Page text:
Yesterday (the day before? omg–must get handle on life) Sherwood Smith linked to and discussed Sarah Prineas’s rant against authors who market their books (titled: “I will be your friend but I won’t be your fan”). I recommend reading both, including the
links comments (corrected).
And yeah, I get it. I do a little marketing here and there: I’ll retweet a nice review, or give books away on my blog. I try not to be obnoxious about it, but everyone has different tolerances and I’m bound to annoy someone.
That said, I know very well that there’s little I can do to affect my own sales beyond write a book people want to read. The number of copies I’ve given away and whatever effect that might have, is a drop in the bucket compared to the number of books I’ve sold. But I do it anyway; don’t ask why.
I have my limits. This blog will never turn into all hard-sell all the time. First of all, because it would annoy me even more than it would annoy you. Second of all, because that’s not my job. Third of all, because even if it was, that job would suck and I’d quit. I won’t be sponsoring complicated contests where you have to type out a long string of book titles. I won’t be sending Facebook “fan” requests.” I don’t plan to do any readings. I won’t be asking people to give my 5-star reviews on Amazon.com or anywhere else. I won’t be asking people to call all their local bookstores and ask if they have have my latest in stock.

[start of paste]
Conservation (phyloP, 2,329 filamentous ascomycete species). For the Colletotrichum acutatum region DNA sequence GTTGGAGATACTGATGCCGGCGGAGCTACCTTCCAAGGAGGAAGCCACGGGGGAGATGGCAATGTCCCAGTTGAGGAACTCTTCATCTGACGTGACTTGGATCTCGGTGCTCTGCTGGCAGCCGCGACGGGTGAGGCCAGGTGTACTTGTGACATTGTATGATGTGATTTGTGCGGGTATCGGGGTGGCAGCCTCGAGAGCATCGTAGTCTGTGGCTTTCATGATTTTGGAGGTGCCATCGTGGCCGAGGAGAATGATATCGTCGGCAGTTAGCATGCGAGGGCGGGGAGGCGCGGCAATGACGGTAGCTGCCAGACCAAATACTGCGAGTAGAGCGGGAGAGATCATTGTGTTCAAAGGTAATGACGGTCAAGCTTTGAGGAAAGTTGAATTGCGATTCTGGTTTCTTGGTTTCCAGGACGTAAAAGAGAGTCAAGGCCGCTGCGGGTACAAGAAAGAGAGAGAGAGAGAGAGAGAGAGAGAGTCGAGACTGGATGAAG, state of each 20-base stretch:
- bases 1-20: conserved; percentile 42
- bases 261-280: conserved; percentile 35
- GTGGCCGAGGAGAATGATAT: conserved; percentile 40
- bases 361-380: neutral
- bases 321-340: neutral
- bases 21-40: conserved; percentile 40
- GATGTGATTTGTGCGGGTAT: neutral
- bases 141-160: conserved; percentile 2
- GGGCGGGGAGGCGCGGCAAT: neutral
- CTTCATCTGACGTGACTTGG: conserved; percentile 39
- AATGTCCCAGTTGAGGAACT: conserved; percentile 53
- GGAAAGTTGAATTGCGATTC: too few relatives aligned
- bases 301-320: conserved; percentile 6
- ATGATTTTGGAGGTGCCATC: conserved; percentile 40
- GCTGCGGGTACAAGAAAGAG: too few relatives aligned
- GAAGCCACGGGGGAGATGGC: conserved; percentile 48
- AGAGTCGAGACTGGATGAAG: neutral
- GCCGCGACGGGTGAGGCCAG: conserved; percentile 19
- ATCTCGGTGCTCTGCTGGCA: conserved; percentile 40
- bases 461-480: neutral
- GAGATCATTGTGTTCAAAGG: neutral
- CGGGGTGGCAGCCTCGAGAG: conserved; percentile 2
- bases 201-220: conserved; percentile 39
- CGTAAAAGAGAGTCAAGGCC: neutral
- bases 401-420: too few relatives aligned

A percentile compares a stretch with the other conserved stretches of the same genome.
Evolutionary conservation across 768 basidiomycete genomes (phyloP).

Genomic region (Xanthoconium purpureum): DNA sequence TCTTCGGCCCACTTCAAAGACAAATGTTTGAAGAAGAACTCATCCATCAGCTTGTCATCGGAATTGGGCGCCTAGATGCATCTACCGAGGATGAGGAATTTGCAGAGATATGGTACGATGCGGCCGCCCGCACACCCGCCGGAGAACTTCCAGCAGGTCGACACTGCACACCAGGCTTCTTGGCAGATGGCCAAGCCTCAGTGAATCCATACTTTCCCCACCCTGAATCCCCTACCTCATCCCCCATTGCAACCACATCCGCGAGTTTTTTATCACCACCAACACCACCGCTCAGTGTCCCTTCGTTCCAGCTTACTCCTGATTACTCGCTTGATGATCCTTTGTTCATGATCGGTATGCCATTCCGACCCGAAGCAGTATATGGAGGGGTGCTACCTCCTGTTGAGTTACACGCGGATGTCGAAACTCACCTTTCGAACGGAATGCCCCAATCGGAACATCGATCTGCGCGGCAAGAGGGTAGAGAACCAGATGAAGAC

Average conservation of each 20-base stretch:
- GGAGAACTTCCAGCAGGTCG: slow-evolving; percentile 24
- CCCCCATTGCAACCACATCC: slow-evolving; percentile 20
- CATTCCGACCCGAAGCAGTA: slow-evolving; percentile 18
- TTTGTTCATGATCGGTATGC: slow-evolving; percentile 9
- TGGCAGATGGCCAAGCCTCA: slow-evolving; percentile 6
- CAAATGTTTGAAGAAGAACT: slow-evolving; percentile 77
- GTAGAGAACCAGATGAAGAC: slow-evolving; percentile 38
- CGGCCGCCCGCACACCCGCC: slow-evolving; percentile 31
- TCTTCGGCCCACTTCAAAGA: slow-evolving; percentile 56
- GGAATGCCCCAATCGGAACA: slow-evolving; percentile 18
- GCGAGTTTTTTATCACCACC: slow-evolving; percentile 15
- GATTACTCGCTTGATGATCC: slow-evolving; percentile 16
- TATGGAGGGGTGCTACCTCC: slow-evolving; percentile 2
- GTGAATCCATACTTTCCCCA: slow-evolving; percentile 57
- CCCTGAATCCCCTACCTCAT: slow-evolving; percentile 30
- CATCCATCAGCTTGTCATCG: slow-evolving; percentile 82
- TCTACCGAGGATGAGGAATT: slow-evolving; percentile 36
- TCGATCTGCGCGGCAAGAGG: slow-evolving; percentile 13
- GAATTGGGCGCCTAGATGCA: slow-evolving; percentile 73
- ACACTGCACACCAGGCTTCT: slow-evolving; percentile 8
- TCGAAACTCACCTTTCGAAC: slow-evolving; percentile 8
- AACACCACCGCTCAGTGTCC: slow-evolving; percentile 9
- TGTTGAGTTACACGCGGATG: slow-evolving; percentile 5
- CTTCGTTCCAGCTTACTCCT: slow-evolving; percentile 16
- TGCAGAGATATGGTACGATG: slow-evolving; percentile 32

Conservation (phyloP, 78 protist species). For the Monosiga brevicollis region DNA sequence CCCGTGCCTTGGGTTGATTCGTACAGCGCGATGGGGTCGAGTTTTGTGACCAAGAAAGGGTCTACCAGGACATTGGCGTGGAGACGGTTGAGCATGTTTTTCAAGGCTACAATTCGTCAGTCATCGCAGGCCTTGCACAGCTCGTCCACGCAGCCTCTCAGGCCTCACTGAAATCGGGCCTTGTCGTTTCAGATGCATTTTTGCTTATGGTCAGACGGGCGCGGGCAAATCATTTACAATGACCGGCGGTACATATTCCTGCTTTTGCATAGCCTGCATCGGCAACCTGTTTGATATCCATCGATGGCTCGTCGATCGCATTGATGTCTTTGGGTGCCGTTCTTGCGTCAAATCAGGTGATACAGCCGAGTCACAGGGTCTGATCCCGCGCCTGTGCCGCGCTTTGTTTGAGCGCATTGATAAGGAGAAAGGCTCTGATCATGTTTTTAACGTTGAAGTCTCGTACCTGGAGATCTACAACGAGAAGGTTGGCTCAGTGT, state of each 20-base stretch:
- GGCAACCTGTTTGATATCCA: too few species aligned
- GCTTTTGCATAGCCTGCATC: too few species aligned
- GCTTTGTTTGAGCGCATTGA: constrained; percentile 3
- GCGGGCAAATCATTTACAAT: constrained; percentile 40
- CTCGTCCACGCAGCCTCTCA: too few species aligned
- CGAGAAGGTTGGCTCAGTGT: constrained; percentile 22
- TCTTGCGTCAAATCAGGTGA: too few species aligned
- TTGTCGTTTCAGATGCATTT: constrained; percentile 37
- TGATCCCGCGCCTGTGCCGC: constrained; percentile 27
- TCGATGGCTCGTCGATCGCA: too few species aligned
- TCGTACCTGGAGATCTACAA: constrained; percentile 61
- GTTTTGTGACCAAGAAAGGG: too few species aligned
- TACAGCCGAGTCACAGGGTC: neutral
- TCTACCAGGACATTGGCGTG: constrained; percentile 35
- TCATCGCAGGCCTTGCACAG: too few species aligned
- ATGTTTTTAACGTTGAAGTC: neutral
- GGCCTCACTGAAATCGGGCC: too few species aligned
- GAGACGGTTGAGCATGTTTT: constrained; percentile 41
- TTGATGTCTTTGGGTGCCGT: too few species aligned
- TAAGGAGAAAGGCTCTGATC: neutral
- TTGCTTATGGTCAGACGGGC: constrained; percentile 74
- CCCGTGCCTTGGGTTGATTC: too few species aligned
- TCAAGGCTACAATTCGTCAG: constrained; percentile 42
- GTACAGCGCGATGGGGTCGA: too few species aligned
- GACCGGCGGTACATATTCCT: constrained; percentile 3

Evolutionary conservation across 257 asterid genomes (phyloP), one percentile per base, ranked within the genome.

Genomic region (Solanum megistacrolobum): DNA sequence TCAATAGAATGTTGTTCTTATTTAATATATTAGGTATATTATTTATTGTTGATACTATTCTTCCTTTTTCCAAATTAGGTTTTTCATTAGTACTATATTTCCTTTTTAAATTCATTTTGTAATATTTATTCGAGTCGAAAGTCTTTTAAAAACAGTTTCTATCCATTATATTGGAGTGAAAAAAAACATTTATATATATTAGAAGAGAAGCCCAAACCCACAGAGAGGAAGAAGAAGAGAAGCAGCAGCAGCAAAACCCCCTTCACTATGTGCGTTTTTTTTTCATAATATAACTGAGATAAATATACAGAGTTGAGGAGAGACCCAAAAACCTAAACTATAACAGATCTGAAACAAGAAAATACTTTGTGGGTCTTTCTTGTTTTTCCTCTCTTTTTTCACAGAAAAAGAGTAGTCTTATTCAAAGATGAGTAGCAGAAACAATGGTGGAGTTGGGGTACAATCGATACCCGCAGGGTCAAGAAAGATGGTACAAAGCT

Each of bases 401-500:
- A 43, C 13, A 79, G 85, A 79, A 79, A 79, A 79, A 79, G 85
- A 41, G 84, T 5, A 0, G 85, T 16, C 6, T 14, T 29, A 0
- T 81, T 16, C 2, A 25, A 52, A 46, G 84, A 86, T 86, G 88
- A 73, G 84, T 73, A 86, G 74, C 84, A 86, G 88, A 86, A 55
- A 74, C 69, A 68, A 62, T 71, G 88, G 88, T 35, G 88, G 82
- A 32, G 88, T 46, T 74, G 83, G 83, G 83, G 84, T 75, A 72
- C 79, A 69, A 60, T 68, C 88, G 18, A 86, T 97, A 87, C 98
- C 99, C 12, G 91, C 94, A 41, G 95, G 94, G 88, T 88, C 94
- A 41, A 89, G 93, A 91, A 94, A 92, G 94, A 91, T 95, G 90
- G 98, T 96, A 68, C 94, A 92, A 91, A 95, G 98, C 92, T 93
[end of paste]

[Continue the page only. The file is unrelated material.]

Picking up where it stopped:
I will do other things, though. I’ll keep sending my books to reviewers (anyone want to recommend some? I don’t want to duplicate efforts from the first round, but I’m interested in finding new review venues). I’ll still donate books to charity auctions; this is my favorite thing to do, because it does a slight bit of good for the world at large. I’ll still sign bookstore stock. I’ll still have giveaways. I’ll still mention that most people can ask their libraries to stock certain books, hint hint.
Probably the most effective thing I’ve done is contact folks I know online who have large followings and offer the book to them in the hopes that they’ll review it. I try to emphasize that it’s at their convenience and I wouldn’t ask them to gin up a fake positive review. That doesn’t always work, of course. Sometimes they never get around to reading it. Sometimes the review is middling. That’s fine by me–I’m grateful for their time. But when they really like the book, that’s a big deal.
I mean, basically it’s all about word-of-mouth, but when we’re talking about online reading communities, some mouths have access to more ears than others. For ex: According to his figures, John Scalzi’s blog gets 35-40 thousand unique visitors a day. My blog? 52, and that’s on a pretty good day.
Maybe it’s just that I don’t want to leave everything up to other people. Maybe it’s just that I want to do my part in making the book succeed.
What do you guys think? Is there a level of promotion you like and expect (“You have a new book out? Why didn’t you tell us?”) and where do you get exasperated and turned off? Was there a particular author promotion you thought was effective? Have you ever bought a book because of an author’s marketing?
And just because, if you want two copies of Game of Cages leave a comment on my main blog or LiveJournal saying so. I’ll choose a random winner sometime tomorrow morning. The extra copy is so that, if you like the book, you can give it to a friend; if you don’t like it, you can give it to an enemy.
Mirrored from Twenty Palaces. You can comment here or there.